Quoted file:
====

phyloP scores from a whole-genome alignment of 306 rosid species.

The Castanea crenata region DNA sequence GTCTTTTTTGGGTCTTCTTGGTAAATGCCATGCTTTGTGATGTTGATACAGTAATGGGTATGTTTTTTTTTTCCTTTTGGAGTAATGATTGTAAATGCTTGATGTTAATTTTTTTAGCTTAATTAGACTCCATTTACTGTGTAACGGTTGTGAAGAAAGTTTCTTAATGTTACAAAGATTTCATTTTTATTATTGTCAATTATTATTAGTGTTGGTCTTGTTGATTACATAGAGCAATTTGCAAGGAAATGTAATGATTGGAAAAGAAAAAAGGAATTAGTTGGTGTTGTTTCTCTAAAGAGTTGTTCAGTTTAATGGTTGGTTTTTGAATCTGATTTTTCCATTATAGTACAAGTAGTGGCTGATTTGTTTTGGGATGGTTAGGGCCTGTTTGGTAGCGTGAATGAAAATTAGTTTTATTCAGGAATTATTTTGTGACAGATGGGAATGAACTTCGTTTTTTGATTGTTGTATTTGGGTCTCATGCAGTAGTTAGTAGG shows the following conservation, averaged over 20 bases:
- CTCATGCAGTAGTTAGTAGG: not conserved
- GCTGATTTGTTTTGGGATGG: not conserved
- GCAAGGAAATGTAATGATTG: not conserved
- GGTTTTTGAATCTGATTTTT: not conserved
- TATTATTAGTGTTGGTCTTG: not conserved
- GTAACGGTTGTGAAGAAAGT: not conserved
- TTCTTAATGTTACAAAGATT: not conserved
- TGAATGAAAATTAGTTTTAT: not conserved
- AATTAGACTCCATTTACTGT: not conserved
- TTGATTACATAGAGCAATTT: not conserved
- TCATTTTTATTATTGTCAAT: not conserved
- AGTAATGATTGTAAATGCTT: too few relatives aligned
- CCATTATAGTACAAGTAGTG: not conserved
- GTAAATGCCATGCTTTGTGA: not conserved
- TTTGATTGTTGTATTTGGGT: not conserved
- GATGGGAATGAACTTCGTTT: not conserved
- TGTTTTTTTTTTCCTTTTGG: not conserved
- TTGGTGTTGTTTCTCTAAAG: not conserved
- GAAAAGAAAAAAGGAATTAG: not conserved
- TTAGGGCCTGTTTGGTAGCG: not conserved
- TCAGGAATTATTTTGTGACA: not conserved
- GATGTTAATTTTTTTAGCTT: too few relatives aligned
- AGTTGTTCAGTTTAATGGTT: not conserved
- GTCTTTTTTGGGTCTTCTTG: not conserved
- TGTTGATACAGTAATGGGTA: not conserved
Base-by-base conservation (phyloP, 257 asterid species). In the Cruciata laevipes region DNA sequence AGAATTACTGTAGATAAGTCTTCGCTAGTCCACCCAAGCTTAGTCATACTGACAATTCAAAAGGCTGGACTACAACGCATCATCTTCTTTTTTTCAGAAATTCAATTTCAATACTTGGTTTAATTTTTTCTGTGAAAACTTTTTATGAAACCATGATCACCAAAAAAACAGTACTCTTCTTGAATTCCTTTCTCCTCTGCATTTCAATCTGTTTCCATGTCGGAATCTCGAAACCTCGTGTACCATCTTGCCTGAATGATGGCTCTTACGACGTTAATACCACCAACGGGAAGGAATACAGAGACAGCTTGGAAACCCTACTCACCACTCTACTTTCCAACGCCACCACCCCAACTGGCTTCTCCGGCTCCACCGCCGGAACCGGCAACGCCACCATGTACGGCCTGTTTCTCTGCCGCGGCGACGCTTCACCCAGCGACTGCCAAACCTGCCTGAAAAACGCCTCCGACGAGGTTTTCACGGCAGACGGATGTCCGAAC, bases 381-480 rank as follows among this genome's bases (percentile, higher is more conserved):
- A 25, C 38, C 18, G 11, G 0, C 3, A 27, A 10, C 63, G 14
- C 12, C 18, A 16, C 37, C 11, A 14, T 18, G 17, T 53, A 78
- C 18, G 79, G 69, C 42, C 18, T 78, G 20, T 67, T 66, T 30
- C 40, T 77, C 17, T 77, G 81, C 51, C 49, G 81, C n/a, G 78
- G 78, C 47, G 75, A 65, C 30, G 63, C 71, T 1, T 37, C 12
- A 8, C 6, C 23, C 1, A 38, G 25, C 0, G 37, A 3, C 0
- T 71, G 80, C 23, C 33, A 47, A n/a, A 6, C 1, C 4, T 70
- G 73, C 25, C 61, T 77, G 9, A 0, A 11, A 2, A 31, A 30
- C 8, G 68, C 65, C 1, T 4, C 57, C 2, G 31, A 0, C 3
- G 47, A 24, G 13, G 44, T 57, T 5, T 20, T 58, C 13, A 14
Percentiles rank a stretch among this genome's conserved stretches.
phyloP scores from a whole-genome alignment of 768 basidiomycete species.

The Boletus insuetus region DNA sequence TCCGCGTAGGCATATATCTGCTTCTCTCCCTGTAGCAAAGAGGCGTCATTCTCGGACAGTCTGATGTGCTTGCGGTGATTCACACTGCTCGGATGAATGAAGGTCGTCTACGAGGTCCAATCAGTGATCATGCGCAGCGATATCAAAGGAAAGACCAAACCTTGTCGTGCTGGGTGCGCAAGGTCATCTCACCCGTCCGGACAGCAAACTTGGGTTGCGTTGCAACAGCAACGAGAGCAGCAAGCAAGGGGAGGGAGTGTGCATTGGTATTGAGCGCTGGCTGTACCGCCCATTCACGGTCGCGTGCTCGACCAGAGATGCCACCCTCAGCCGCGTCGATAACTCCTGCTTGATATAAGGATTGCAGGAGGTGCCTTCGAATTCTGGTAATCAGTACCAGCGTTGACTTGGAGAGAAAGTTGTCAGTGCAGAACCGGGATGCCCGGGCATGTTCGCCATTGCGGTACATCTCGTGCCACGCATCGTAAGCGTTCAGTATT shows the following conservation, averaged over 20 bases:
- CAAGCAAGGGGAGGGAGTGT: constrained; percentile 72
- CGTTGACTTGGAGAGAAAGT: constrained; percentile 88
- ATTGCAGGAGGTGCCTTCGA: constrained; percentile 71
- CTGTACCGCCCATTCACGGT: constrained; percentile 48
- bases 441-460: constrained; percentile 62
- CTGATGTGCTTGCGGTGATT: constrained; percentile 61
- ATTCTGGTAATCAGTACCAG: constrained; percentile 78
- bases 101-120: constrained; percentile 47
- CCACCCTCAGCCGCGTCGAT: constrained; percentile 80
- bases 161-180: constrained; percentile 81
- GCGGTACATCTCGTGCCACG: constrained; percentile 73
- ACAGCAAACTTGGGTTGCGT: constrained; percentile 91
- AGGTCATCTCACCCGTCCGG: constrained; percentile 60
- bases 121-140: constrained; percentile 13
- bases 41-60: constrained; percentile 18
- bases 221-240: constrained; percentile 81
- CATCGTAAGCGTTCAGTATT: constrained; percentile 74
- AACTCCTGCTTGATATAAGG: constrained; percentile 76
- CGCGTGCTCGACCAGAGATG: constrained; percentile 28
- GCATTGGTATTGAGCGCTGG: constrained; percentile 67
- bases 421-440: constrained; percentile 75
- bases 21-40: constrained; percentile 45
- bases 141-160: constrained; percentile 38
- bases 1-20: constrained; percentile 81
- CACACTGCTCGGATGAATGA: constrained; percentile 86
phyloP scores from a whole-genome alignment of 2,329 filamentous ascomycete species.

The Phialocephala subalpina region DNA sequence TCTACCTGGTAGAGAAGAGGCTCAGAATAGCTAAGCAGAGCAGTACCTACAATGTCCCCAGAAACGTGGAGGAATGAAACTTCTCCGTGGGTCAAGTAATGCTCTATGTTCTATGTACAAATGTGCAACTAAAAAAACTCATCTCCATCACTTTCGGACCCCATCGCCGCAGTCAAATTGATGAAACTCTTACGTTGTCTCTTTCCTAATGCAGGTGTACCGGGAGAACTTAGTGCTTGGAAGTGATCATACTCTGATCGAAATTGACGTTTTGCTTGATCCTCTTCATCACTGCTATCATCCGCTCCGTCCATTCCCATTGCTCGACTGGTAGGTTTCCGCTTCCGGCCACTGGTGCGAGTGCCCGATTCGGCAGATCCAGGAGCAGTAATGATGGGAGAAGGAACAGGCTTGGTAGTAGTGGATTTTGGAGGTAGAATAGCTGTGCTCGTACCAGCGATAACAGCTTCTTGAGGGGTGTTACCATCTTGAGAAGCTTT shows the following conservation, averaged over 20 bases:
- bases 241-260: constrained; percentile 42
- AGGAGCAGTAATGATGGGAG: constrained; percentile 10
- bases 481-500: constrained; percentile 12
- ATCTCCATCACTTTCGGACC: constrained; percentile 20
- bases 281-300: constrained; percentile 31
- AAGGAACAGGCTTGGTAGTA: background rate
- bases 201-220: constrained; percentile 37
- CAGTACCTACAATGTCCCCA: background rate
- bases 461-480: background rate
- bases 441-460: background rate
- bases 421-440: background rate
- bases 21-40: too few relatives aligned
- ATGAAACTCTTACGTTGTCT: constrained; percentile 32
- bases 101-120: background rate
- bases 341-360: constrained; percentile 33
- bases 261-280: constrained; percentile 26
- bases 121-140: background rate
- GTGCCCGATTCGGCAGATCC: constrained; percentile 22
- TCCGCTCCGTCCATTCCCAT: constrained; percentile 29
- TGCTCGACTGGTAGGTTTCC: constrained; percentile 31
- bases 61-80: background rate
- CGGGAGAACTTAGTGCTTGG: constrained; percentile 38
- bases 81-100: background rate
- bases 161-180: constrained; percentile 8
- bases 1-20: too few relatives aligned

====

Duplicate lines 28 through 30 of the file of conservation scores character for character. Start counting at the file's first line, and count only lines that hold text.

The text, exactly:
Base-by-base conservation (phyloP, 257 asterid species). In the Cruciata laevipes region DNA sequence AGAATTACTGTAGATAAGTCTTCGCTAGTCCACCCAAGCTTAGTCATACTGACAATTCAAAAGGCTGGACTACAACGCATCATCTTCTTTTTTTCAGAAATTCAATTTCAATACTTGGTTTAATTTTTTCTGTGAAAACTTTTTATGAAACCATGATCACCAAAAAAACAGTACTCTTCTTGAATTCCTTTCTCCTCTGCATTTCAATCTGTTTCCATGTCGGAATCTCGAAACCTCGTGTACCATCTTGCCTGAATGATGGCTCTTACGACGTTAATACCACCAACGGGAAGGAATACAGAGACAGCTTGGAAACCCTACTCACCACTCTACTTTCCAACGCCACCACCCCAACTGGCTTCTCCGGCTCCACCGCCGGAACCGGCAACGCCACCATGTACGGCCTGTTTCTCTGCCGCGGCGACGCTTCACCCAGCGACTGCCAAACCTGCCTGAAAAACGCCTCCGACGAGGTTTTCACGGCAGACGGATGTCCGAAC, bases 381-480 rank as follows among this genome's bases (percentile, higher is more conserved):
- A 25, C 38, C 18, G 11, G 0, C 3, A 27, A 10, C 63, G 14
- C 12, C 18, A 16, C 37, C 11, A 14, T 18, G 17, T 53, A 78